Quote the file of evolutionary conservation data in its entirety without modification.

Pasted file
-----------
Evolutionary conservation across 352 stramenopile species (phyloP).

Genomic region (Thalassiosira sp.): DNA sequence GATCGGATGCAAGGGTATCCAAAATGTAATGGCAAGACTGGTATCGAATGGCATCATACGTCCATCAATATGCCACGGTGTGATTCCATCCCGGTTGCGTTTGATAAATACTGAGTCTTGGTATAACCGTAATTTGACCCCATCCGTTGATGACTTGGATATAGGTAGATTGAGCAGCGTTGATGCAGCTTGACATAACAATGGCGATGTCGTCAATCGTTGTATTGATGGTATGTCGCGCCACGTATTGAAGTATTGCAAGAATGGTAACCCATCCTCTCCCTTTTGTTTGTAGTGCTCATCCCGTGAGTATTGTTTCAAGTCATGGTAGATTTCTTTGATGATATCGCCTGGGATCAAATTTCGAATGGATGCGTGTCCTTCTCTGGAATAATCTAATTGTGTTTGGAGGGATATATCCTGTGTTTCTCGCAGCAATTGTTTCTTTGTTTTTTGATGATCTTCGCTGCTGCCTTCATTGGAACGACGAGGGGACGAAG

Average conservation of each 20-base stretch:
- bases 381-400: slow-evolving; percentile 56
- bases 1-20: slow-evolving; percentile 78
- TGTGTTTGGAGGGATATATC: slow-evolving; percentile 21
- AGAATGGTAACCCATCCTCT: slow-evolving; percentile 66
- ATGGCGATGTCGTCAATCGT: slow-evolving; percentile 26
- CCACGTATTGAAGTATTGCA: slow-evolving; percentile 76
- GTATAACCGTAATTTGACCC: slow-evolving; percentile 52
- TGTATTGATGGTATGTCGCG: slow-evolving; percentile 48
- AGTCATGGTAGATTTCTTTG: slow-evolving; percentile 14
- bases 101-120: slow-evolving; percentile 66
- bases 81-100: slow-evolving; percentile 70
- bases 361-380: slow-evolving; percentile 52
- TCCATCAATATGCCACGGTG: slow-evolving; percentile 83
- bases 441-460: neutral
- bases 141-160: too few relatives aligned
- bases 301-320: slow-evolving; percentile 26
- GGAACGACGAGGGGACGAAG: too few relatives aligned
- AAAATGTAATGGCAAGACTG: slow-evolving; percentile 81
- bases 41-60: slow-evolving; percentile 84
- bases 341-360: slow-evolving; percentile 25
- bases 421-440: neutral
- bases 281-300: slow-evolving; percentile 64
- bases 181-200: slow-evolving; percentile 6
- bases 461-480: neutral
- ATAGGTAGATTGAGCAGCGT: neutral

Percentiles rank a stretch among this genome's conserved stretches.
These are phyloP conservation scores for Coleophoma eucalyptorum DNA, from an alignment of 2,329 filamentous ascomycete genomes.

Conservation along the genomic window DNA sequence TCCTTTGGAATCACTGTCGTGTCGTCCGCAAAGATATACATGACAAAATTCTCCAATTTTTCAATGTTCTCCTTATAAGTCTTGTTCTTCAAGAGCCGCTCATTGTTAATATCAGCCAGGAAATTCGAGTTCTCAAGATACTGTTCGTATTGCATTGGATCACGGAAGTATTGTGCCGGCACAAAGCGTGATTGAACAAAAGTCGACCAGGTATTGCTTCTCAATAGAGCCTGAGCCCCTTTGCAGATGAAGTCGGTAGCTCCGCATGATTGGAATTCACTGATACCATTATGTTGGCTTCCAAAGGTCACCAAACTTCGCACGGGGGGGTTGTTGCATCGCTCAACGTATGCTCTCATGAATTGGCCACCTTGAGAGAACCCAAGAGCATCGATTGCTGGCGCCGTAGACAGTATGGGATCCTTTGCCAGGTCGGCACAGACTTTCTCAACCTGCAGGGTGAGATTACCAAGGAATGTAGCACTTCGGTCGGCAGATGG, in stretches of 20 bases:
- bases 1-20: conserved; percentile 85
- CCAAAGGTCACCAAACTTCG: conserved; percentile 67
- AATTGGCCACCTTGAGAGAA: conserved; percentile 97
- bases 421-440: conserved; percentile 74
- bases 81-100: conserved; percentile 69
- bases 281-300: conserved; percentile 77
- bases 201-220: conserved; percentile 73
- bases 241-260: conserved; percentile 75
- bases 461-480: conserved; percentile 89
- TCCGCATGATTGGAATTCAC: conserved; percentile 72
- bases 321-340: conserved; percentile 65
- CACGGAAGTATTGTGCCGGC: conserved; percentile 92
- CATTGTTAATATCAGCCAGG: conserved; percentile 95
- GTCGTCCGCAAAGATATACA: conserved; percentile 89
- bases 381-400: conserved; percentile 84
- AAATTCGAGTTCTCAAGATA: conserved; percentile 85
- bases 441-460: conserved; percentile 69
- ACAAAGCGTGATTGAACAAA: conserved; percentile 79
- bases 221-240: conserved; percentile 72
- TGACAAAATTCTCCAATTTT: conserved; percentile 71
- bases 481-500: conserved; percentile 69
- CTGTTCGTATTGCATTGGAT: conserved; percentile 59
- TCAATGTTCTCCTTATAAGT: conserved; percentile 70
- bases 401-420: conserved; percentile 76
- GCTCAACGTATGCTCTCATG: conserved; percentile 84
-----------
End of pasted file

Evolutionary conservation across 352 stramenopile species (phyloP).

Genomic region (Thalassiosira sp.): DNA sequence GATCGGATGCAAGGGTATCCAAAATGTAATGGCAAGACTGGTATCGAATGGCATCATACGTCCATCAATATGCCACGGTGTGATTCCATCCCGGTTGCGTTTGATAAATACTGAGTCTTGGTATAACCGTAATTTGACCCCATCCGTTGATGACTTGGATATAGGTAGATTGAGCAGCGTTGATGCAGCTTGACATAACAATGGCGATGTCGTCAATCGTTGTATTGATGGTATGTCGCGCCACGTATTGAAGTATTGCAAGAATGGTAACCCATCCTCTCCCTTTTGTTTGTAGTGCTCATCCCGTGAGTATTGTTTCAAGTCATGGTAGATTTCTTTGATGATATCGCCTGGGATCAAATTTCGAATGGATGCGTGTCCTTCTCTGGAATAATCTAATTGTGTTTGGAGGGATATATCCTGTGTTTCTCGCAGCAATTGTTTCTTTGTTTTTTGATGATCTTCGCTGCTGCCTTCATTGGAACGACGAGGGGACGAAG

Average conservation of each 20-base stretch:
- bases 381-400: slow-evolving; percentile 56
- bases 1-20: slow-evolving; percentile 78
- TGTGTTTGGAGGGATATATC: slow-evolving; percentile 21
- AGAATGGTAACCCATCCTCT: slow-evolving; percentile 66
- ATGGCGATGTCGTCAATCGT: slow-evolving; percentile 26
- CCACGTATTGAAGTATTGCA: slow-evolving; percentile 76
- GTATAACCGTAATTTGACCC: slow-evolving; percentile 52
- TGTATTGATGGTATGTCGCG: slow-evolving; percentile 48
- AGTCATGGTAGATTTCTTTG: slow-evolving; percentile 14
- bases 101-120: slow-evolving; percentile 66
- bases 81-100: slow-evolving; percentile 70
- bases 361-380: slow-evolving; percentile 52
- TCCATCAATATGCCACGGTG: slow-evolving; percentile 83
- bases 441-460: neutral
- bases 141-160: too few relatives aligned
- bases 301-320: slow-evolving; percentile 26
- GGAACGACGAGGGGACGAAG: too few relatives aligned
- AAAATGTAATGGCAAGACTG: slow-evolving; percentile 81
- bases 41-60: slow-evolving; percentile 84
- bases 341-360: slow-evolving; percentile 25
- bases 421-440: neutral
- bases 281-300: slow-evolving; percentile 64
- bases 181-200: slow-evolving; percentile 6
- bases 461-480: neutral
- ATAGGTAGATTGAGCAGCGT: neutral

Percentiles rank a stretch among this genome's conserved stretches.
These are phyloP conservation scores for Coleophoma eucalyptorum DNA, from an alignment of 2,329 filamentous ascomycete genomes.

Conservation along the genomic window DNA sequence TCCTTTGGAATCACTGTCGTGTCGTCCGCAAAGATATACATGACAAAATTCTCCAATTTTTCAATGTTCTCCTTATAAGTCTTGTTCTTCAAGAGCCGCTCATTGTTAATATCAGCCAGGAAATTCGAGTTCTCAAGATACTGTTCGTATTGCATTGGATCACGGAAGTATTGTGCCGGCACAAAGCGTGATTGAACAAAAGTCGACCAGGTATTGCTTCTCAATAGAGCCTGAGCCCCTTTGCAGATGAAGTCGGTAGCTCCGCATGATTGGAATTCACTGATACCATTATGTTGGCTTCCAAAGGTCACCAAACTTCGCACGGGGGGGTTGTTGCATCGCTCAACGTATGCTCTCATGAATTGGCCACCTTGAGAGAACCCAAGAGCATCGATTGCTGGCGCCGTAGACAGTATGGGATCCTTTGCCAGGTCGGCACAGACTTTCTCAACCTGCAGGGTGAGATTACCAAGGAATGTAGCACTTCGGTCGGCAGATGG, in stretches of 20 bases:
- bases 1-20: conserved; percentile 85
- CCAAAGGTCACCAAACTTCG: conserved; percentile 67
- AATTGGCCACCTTGAGAGAA: conserved; percentile 97
- bases 421-440: conserved; percentile 74
- bases 81-100: conserved; percentile 69
- bases 281-300: conserved; percentile 77
- bases 201-220: conserved; percentile 73
- bases 241-260: conserved; percentile 75
- bases 461-480: conserved; percentile 89
- TCCGCATGATTGGAATTCAC: conserved; percentile 72
- bases 321-340: conserved; percentile 65
- CACGGAAGTATTGTGCCGGC: conserved; percentile 92
- CATTGTTAATATCAGCCAGG: conserved; percentile 95
- GTCGTCCGCAAAGATATACA: conserved; percentile 89
- bases 381-400: conserved; percentile 84
- AAATTCGAGTTCTCAAGATA: conserved; percentile 85
- bases 441-460: conserved; percentile 69
- ACAAAGCGTGATTGAACAAA: conserved; percentile 79
- bases 221-240: conserved; percentile 72
- TGACAAAATTCTCCAATTTT: conserved; percentile 71
- bases 481-500: conserved; percentile 69
- CTGTTCGTATTGCATTGGAT: conserved; percentile 59
- TCAATGTTCTCCTTATAAGT: conserved; percentile 70
- bases 401-420: conserved; percentile 76
- GCTCAACGTATGCTCTCATG: conserved; percentile 84